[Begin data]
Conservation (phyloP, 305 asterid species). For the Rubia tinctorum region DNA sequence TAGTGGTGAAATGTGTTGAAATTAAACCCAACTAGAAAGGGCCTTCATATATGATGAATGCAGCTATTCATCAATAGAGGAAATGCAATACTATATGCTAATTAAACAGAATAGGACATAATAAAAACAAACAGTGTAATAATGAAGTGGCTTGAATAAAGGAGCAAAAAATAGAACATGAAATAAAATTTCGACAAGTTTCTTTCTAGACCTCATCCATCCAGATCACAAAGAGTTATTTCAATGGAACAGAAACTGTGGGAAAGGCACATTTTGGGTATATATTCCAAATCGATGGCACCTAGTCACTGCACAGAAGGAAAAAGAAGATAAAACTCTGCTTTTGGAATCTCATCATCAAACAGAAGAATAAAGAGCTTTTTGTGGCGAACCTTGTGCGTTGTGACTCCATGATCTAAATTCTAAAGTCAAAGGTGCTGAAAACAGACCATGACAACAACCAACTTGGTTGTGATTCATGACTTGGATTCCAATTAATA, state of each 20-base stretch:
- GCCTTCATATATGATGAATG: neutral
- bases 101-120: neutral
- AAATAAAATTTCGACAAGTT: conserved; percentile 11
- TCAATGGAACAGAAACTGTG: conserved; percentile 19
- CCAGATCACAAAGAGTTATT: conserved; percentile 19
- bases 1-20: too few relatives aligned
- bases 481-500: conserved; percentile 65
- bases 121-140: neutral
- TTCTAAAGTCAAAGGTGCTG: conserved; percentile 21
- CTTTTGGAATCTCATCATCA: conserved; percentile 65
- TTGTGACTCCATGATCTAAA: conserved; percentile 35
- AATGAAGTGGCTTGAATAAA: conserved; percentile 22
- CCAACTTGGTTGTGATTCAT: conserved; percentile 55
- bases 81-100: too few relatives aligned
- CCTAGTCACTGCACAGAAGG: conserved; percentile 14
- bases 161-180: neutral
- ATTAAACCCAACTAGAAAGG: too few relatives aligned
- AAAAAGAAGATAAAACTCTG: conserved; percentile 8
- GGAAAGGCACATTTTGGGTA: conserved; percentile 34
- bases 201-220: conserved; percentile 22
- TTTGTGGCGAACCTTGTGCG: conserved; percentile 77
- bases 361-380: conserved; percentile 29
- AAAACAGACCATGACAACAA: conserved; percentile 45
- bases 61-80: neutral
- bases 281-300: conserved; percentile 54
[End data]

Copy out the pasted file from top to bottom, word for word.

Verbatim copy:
Conservation (phyloP, 305 asterid species). For the Rubia tinctorum region DNA sequence TAGTGGTGAAATGTGTTGAAATTAAACCCAACTAGAAAGGGCCTTCATATATGATGAATGCAGCTATTCATCAATAGAGGAAATGCAATACTATATGCTAATTAAACAGAATAGGACATAATAAAAACAAACAGTGTAATAATGAAGTGGCTTGAATAAAGGAGCAAAAAATAGAACATGAAATAAAATTTCGACAAGTTTCTTTCTAGACCTCATCCATCCAGATCACAAAGAGTTATTTCAATGGAACAGAAACTGTGGGAAAGGCACATTTTGGGTATATATTCCAAATCGATGGCACCTAGTCACTGCACAGAAGGAAAAAGAAGATAAAACTCTGCTTTTGGAATCTCATCATCAAACAGAAGAATAAAGAGCTTTTTGTGGCGAACCTTGTGCGTTGTGACTCCATGATCTAAATTCTAAAGTCAAAGGTGCTGAAAACAGACCATGACAACAACCAACTTGGTTGTGATTCATGACTTGGATTCCAATTAATA, state of each 20-base stretch:
- GCCTTCATATATGATGAATG: neutral
- bases 101-120: neutral
- AAATAAAATTTCGACAAGTT: conserved; percentile 11
- TCAATGGAACAGAAACTGTG: conserved; percentile 19
- CCAGATCACAAAGAGTTATT: conserved; percentile 19
- bases 1-20: too few relatives aligned
- bases 481-500: conserved; percentile 65
- bases 121-140: neutral
- TTCTAAAGTCAAAGGTGCTG: conserved; percentile 21
- CTTTTGGAATCTCATCATCA: conserved; percentile 65
- TTGTGACTCCATGATCTAAA: conserved; percentile 35
- AATGAAGTGGCTTGAATAAA: conserved; percentile 22
- CCAACTTGGTTGTGATTCAT: conserved; percentile 55
- bases 81-100: too few relatives aligned
- CCTAGTCACTGCACAGAAGG: conserved; percentile 14
- bases 161-180: neutral
- ATTAAACCCAACTAGAAAGG: too few relatives aligned
- AAAAAGAAGATAAAACTCTG: conserved; percentile 8
- GGAAAGGCACATTTTGGGTA: conserved; percentile 34
- bases 201-220: conserved; percentile 22
- TTTGTGGCGAACCTTGTGCG: conserved; percentile 77
- bases 361-380: conserved; percentile 29
- AAAACAGACCATGACAACAA: conserved; percentile 45
- bases 61-80: neutral
- bases 281-300: conserved; percentile 54